While we’re on the subject of food, let’s discuss some other common bloat-inducing instigators that may be lurking in your diet. 

    • Processed foods – Processed foods are easy to grab when you’re on-the-go and don’t have time for a proper, sit-down meal. However, processed foods are not as convenient for your stomach. This is because these foods are high in sodium, which causes your body to retain water, leading to that uncomfortable feeling of pressure and fullness. Plus, many processed foods, particularly those touted as “diet” products, also contain artificial sweeteners, such as sucralose and aspartame. Because your body doesn’t break them down as easily as sugars, they can lead to greater bloating and discomfort. 
    • High FODMAP foods – FODMAP foods refer to fermentable oligosaccharides, disaccharides, monosaccharides, and polyols—in other words,  carbohydrates that are harder for your body to digest. In people with IBS, high FODMAP foods can lead to uncomfortable symptoms. However, because high FODMAP foods are usually foods containing prebiotics and fibers, it’s important not to remove them entirely from your diet without talking to your dietitian or healthcare provider. 

    By moderating your intake of these foods, you may be able to alleviate your bloating. However, it’s important to talk to your doctor or dietitian before starting any new diet, including a low FODMAP diet, to ensure your body still receives all the nutrients it needs. 

    Irritable Bowel Syndrome

    Irritable bowel syndrome, also known as IBS, is a chronic condition that affects the large intestine and is often accompanied by bloating, abdominal pain, and increased gas production. Interestingly, women are two times more likely than men to develop IBS, particularly women below the age of 50. 

    Although doctors can’t pinpoint the exact cause of IBS, they’ve found correlations between the occurrence of IBS and other medical issues, including: 

    • Infections of the digestive tract – Gastrointestinal infections are caused by bacteria, viruses, or parasites. 
    • Small intestinal bacterial overgrowth – SIBO occurs when there is an influx of bacterial population in the small intestine which interferes with the absorption of nutrients.  
    • Stress – When we’re overly stressed, heightened inflammation can lead to a change in the composition of our gut microbiota, with an increased ‘bad’ bacteria population.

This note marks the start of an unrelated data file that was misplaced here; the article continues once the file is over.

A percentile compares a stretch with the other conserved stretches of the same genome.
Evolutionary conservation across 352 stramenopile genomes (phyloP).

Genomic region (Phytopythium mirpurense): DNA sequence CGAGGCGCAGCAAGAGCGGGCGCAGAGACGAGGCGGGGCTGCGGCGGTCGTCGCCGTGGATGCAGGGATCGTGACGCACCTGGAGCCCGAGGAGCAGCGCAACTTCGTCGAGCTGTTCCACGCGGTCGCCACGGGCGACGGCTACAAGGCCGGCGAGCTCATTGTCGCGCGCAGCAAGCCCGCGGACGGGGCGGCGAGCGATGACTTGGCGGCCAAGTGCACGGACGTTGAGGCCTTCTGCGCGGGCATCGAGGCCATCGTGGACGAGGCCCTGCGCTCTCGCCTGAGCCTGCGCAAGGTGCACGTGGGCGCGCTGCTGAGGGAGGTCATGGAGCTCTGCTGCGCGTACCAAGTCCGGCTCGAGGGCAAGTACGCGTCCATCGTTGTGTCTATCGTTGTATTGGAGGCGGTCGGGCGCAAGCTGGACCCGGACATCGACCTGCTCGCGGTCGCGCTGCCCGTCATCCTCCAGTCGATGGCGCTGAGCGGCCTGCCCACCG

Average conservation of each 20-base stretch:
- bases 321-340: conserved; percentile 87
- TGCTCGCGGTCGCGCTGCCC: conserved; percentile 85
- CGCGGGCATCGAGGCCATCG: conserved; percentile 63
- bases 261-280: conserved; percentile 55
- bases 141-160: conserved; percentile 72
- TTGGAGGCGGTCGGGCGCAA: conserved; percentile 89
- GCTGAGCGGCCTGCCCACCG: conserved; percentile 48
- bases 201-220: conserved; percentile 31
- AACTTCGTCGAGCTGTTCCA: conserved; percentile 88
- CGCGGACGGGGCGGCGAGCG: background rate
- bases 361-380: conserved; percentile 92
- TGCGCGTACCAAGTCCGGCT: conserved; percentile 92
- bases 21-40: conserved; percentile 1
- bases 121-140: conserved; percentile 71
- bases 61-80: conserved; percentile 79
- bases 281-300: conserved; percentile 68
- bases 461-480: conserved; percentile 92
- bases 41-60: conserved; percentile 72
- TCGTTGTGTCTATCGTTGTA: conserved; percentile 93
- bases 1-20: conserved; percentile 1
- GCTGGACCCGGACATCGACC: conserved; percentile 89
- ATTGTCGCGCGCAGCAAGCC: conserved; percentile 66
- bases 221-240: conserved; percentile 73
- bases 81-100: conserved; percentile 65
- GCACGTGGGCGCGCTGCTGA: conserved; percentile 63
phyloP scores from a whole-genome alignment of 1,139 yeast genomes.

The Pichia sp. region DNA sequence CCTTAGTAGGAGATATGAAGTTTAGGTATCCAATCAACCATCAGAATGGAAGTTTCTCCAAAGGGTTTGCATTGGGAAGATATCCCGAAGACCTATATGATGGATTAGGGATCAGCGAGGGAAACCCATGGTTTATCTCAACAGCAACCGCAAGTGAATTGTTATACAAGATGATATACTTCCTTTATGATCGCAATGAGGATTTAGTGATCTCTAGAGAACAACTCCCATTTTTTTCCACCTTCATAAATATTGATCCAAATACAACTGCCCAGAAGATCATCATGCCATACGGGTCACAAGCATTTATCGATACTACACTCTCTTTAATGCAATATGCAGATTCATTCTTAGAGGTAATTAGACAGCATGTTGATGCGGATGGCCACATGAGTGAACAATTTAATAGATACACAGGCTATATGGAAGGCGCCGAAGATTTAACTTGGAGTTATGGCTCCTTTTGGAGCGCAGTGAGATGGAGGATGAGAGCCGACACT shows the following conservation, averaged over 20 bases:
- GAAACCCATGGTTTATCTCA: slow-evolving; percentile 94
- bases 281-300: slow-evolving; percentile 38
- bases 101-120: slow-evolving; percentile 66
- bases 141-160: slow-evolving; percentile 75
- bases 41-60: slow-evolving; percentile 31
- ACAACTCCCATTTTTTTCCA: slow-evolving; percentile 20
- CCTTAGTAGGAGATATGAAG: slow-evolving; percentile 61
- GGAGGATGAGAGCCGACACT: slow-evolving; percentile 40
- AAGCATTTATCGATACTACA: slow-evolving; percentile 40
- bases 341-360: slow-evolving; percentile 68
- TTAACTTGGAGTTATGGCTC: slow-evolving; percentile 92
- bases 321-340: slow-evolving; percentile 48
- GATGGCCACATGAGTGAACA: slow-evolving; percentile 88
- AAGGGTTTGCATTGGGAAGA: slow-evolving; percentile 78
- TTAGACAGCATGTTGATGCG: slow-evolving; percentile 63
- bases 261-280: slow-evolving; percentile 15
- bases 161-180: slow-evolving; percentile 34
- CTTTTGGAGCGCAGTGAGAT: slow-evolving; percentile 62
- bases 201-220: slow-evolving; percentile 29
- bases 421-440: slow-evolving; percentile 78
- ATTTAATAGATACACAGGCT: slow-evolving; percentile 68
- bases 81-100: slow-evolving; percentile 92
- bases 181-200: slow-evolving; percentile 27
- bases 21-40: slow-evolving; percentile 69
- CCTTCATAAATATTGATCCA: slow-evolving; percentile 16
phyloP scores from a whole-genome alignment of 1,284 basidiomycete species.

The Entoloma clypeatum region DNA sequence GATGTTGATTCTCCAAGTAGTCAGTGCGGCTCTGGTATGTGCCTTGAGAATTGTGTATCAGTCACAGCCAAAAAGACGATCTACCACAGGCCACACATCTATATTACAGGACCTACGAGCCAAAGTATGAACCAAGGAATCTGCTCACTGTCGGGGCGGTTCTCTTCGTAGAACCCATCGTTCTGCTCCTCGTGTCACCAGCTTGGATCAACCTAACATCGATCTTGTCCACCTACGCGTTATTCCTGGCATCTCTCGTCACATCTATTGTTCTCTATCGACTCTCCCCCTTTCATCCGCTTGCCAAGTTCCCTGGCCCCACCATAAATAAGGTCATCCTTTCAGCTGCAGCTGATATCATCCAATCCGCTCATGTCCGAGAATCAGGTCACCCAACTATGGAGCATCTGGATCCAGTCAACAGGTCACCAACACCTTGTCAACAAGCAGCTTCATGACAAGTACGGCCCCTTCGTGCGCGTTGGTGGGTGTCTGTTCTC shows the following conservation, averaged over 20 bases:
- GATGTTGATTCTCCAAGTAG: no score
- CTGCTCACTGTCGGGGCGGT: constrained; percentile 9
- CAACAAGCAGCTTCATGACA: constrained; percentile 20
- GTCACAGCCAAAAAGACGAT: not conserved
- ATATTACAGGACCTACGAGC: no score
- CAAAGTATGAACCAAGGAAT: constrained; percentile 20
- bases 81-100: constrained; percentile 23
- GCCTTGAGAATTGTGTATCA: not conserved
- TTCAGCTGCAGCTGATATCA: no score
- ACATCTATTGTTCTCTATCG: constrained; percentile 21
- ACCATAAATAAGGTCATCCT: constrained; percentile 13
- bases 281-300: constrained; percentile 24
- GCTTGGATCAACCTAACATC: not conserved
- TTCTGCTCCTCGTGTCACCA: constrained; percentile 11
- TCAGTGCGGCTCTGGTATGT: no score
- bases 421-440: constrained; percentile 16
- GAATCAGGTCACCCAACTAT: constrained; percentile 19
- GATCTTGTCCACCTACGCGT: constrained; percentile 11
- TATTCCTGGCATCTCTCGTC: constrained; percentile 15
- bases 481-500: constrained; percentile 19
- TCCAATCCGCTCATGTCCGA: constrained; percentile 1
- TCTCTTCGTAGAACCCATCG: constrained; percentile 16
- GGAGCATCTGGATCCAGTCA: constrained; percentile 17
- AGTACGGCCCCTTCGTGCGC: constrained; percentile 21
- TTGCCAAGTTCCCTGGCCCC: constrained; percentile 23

While IBS cannot be cured, you can manage symptoms (including bloating) by avoiding trigger foods and adding probiotics to your diet to help maintain a healthy gut microbiota.

    Bacteria Overgrowth of the Small Intestine

    Our bodies rely on healthy gut bacteria to help process and absorb the nutrients in the food we eat. But when there’s too much bacteria in your small intestine (which typically has relatively few bacteria compared to your large intestine), digestion can be compromised.

    Small intestine bacterial overgrowth (SIBO) commonly occurs when external factors (such as abdominal surgery or medical conditions) slow the passage of food through the digestive tract. When food sits in the small intestine longer than it’s meant to, it can create an ideal environment for unwanted bacterial growth. 

    When left untreated, SIBO not only causes uncomfortable stomach pain and bloating, but also decreases absorption of essential vitamins and nutrients. Over time, this can also lead to more serious health issues, including: 

    • Malnutrition 
    • Vitamin deficiency 
    • Osteoporosis 
    • Kidney stones


    If your chronic bloating is accompanied by a sensation of burning in the stomach, excessive burping, or nausea, the issue may be dyspepsia—a condition of experiencing recurring symptoms of indigestion. Dyspepsia can often be caused by acid reflux, which brings acid content from your stomach into your esophagus. 

    If you think you may suffer from dyspepsia as well as chronic bloating, talk to your doctor about prescription medications you can take to reduce symptoms and alleviate pain. 

    Crohn’s Disease 

    Crohn’s disease is a type of inflammatory bowel disease that causes inflammation of the digestive tract, which affects the body’s ability to process food. When unprocessed food reaches the colon, the bacteria there will ferment the undigested foods, , resulting in an increased production of gas—a common cause for excess bloating.